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How to get rid of Black Beard Algae (BBA)

August 06, 2019 2 min read

How to get rid of Black Beard Algae (BBA)

Black beard algae appears as short reddish or black turfs. They first appear as small furry black dots as small as the tip of a pen, often found on the edges of older leaves of plants that aren't growing optimally( see below) , blossoming into full size as those on the top picture.

BBA Black brush blackbeard algae
Early signs of BBA

High levels of organic waste & detritus in the planted tank encourages BBA to spawn. If they are found attached to plants, it is most commonly caused by stress induced by fluctuating CO2 levels. Poor plant health is the other common cause. Healthy plants are quite resistant against it - in such cases, BBA will be found attached to hardscape instead. 

If found on hardscape or driftwood (often found in fast flow areas in the path of CO2), it is sometimes due to aquarists obsessed with overly strong flow. It's commonly found on filter outflows, and on CO2 diffusers (which are often placed in the path of high flow).

Barr report suggests that BBA strives when CO2 is present but at low levels; between 10-15ppm. Non injected tanks (low tech tanks) and tanks with higher levels of CO2 are less vulnerable - to this end, it seems to occur most often in tanks where CO2 injection is used but optimized poorly.

It has little connection to nutrient levels or light spectrum. Both tanks with very lean water column fertilization and rich water column fertilization are vulnerable to it. It has very strong correlation to organic waste and CO2 fluctuations.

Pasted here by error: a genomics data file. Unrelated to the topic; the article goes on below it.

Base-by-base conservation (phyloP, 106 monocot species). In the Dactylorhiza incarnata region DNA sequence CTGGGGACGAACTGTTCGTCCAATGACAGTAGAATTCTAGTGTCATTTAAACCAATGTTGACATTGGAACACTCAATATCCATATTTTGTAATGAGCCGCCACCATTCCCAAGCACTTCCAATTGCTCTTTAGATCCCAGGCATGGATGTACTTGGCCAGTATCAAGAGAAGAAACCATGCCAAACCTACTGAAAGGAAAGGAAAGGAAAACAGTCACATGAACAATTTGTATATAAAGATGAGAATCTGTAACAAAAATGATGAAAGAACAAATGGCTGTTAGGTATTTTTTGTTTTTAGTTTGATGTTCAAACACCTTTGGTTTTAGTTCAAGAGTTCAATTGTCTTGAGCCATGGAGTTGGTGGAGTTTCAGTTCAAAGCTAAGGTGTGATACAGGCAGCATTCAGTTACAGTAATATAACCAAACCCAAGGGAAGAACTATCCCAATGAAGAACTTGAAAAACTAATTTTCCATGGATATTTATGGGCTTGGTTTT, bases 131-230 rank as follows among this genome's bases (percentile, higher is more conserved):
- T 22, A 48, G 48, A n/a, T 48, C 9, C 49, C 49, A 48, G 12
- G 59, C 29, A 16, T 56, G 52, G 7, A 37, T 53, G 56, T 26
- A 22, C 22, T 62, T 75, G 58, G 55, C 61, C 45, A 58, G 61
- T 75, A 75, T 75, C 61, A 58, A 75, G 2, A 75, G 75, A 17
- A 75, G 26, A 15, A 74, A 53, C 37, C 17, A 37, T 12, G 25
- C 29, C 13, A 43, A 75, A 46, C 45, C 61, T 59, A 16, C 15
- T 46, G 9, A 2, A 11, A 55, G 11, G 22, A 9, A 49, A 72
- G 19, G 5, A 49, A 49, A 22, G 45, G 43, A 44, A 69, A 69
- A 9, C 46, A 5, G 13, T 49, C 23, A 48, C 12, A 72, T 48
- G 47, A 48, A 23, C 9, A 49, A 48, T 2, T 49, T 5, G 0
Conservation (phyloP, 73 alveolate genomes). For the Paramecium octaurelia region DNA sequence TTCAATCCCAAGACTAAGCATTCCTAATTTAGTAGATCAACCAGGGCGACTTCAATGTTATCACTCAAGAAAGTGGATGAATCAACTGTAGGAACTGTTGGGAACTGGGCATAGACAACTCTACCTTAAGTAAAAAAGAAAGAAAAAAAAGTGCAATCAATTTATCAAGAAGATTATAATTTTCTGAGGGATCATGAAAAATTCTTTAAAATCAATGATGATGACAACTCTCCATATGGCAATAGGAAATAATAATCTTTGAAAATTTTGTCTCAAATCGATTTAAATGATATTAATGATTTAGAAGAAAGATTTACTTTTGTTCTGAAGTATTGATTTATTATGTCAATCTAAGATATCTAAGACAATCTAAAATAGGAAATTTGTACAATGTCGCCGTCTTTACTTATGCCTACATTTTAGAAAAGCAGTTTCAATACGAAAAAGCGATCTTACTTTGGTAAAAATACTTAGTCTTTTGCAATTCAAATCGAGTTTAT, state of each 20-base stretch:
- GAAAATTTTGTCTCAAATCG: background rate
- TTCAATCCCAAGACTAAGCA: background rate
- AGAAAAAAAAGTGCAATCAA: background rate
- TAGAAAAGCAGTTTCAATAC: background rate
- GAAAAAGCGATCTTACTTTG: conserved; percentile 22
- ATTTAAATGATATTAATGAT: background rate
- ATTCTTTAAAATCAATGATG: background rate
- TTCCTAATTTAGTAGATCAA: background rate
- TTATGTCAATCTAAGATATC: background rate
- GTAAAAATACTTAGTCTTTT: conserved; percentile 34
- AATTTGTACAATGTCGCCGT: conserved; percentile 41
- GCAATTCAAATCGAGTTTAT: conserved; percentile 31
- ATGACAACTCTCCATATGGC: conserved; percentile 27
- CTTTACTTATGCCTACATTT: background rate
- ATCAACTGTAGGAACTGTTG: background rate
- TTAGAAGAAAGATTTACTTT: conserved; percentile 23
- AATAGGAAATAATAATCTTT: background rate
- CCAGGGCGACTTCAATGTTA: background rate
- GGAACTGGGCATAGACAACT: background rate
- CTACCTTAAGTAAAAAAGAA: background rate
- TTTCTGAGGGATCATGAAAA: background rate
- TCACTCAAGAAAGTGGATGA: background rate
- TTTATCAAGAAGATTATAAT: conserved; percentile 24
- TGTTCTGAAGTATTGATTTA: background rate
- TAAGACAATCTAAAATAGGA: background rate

American flagfish, mollies and SAE (Siamese algae eater) pick at it when there are no tasty alternatives. However, they are seldom adequate solutions.

BBA blackbrush black beard algae

Common Causes

  • Fluctuating CO2 levels in the tank
  • High amount of organic waste/dirty tank
  • Stressed plants/old growth
  • Systemic instabilities that lead to plant stress; poor water quality, harsh use of biocides etc
  • Excessive flow with heavy misting (observe if it spawns in areas that are directly in path of flow), especially on slow growers/moss


  • Regularly vacuum substrate surface while stirring up debris with turkey baster (see below) to reduce organic debris - this makes a big impact
  • Find ways to stabilize CO2 levels.  Generally speaking, higher injection rates create more stable CO2 levels, so increasing CO2 injection is generally recommended.
  • Spot dose H2O2 or Excel directly onto BBA at first appearance to prevent spreading
  • Pruning and replanting of healthy tops, discard old growth

To learn more optimising CO2 gaseous exchange and flow patterns, read here.

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